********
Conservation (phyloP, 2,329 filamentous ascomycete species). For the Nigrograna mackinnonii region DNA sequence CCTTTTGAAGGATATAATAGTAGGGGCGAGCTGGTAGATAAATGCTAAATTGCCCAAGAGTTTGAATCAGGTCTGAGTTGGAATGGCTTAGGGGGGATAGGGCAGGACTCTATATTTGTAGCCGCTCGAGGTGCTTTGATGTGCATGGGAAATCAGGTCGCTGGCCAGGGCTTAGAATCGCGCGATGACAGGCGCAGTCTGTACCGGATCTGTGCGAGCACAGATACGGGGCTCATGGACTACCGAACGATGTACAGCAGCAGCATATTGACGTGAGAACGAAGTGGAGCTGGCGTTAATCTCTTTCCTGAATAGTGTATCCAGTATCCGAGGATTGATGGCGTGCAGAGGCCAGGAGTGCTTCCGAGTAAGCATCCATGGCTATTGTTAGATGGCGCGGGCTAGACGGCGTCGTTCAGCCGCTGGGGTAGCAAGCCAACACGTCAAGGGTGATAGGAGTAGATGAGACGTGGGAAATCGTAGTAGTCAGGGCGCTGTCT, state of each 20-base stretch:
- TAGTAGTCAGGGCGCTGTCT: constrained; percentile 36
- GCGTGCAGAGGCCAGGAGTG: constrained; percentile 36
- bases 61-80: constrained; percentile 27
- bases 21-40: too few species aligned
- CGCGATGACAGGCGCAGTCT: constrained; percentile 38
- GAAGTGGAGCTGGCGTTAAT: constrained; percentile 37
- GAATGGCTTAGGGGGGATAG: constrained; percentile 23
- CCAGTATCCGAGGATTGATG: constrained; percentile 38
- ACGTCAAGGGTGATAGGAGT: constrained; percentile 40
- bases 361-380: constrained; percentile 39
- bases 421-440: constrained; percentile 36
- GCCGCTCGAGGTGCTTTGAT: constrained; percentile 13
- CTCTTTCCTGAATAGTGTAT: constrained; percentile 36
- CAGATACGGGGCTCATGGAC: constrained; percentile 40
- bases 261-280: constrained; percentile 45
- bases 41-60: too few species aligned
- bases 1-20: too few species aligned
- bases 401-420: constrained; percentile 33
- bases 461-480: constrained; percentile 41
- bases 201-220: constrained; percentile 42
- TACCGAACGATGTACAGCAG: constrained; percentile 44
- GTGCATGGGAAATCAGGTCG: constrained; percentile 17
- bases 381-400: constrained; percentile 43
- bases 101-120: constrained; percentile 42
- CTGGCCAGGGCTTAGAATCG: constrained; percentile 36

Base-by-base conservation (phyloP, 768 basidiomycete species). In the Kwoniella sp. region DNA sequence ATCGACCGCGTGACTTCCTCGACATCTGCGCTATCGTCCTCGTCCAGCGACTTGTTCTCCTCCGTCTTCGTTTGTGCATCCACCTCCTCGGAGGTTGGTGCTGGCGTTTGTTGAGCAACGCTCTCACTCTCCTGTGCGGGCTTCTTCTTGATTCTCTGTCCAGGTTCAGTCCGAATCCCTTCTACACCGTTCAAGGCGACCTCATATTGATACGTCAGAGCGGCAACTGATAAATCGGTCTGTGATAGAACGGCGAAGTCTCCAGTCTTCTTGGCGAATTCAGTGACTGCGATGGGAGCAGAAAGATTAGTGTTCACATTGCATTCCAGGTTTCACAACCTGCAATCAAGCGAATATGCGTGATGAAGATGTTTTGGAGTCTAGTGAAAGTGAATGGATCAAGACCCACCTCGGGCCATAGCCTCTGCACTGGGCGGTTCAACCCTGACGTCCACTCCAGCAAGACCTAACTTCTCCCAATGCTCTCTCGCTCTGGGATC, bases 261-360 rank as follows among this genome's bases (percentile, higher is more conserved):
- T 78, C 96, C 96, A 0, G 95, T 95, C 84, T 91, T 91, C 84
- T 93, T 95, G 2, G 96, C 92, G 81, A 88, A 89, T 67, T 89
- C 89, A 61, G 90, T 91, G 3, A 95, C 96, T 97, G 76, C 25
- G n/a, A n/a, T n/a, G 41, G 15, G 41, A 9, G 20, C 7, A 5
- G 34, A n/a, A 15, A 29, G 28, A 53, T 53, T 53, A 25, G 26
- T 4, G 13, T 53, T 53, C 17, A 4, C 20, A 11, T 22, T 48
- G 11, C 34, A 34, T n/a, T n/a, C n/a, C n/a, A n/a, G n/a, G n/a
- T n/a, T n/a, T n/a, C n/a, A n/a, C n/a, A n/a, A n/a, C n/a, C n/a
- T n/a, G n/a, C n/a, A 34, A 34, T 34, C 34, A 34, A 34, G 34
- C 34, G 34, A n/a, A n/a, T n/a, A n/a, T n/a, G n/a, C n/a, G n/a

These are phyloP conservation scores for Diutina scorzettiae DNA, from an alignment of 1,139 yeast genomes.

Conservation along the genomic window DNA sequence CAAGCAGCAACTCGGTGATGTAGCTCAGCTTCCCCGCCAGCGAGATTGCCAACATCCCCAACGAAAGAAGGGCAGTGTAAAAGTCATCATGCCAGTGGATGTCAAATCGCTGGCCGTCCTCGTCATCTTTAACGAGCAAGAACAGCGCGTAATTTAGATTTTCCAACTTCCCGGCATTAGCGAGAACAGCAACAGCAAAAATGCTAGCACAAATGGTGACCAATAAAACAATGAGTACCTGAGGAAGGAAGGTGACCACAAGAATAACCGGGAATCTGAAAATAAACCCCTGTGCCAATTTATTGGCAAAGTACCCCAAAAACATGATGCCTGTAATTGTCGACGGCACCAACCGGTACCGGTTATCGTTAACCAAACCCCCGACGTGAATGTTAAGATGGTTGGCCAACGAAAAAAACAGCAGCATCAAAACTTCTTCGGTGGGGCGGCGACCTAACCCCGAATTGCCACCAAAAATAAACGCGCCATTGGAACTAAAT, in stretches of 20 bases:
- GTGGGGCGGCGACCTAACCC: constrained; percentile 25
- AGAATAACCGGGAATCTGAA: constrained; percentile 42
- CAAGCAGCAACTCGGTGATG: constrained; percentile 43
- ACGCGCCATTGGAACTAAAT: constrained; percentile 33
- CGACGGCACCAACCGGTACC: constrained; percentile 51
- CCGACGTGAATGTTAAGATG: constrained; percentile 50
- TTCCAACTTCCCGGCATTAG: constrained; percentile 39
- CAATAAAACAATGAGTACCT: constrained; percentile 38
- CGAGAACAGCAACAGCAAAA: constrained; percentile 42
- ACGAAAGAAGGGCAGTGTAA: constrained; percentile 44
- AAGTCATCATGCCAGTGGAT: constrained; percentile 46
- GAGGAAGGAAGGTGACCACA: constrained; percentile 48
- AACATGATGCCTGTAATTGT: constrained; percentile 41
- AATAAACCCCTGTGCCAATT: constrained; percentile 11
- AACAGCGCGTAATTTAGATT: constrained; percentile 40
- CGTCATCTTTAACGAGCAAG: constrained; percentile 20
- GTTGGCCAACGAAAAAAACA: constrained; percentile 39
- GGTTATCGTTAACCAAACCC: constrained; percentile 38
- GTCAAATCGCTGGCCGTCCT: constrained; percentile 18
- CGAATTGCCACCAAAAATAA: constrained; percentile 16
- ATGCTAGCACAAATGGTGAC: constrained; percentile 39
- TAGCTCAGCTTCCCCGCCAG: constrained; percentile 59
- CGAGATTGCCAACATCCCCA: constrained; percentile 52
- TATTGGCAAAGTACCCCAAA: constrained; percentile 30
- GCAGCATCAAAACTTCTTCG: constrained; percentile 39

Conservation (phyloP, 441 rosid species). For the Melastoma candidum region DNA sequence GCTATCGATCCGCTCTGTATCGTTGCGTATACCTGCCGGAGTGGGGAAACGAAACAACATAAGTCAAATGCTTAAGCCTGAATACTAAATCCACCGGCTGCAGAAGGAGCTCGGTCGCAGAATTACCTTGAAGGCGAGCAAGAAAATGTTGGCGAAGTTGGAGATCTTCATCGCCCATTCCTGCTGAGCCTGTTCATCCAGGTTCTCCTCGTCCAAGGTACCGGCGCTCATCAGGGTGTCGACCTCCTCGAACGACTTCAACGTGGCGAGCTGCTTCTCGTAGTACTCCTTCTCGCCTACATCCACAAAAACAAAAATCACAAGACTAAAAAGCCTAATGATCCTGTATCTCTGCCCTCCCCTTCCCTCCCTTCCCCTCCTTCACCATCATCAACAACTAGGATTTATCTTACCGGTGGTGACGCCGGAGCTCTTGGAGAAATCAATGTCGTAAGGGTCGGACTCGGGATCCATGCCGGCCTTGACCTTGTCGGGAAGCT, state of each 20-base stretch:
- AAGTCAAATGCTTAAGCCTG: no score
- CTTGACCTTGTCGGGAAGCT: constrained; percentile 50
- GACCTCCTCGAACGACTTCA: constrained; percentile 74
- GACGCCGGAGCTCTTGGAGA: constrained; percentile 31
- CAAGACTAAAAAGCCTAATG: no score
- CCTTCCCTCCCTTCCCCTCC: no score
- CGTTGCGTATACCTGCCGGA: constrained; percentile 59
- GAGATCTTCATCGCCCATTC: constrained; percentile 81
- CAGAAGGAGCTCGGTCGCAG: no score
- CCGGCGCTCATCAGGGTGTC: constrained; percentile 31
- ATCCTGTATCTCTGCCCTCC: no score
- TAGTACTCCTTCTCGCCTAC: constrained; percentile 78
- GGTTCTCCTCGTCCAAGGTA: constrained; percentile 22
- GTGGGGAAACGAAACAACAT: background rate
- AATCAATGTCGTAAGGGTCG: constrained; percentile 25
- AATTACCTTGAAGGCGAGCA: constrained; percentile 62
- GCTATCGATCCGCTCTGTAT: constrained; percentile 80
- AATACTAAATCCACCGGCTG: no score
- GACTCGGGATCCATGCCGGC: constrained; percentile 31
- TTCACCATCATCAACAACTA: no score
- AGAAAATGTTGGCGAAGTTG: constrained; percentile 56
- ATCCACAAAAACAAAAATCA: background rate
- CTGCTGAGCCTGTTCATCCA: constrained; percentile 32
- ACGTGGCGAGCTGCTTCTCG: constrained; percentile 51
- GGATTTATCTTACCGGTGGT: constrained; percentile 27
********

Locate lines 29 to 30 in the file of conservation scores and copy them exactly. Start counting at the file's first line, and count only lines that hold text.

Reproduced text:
- T 93, T 95, G 2, G 96, C 92, G 81, A 88, A 89, T 67, T 89
- C 89, A 61, G 90, T 91, G 3, A 95, C 96, T 97, G 76, C 25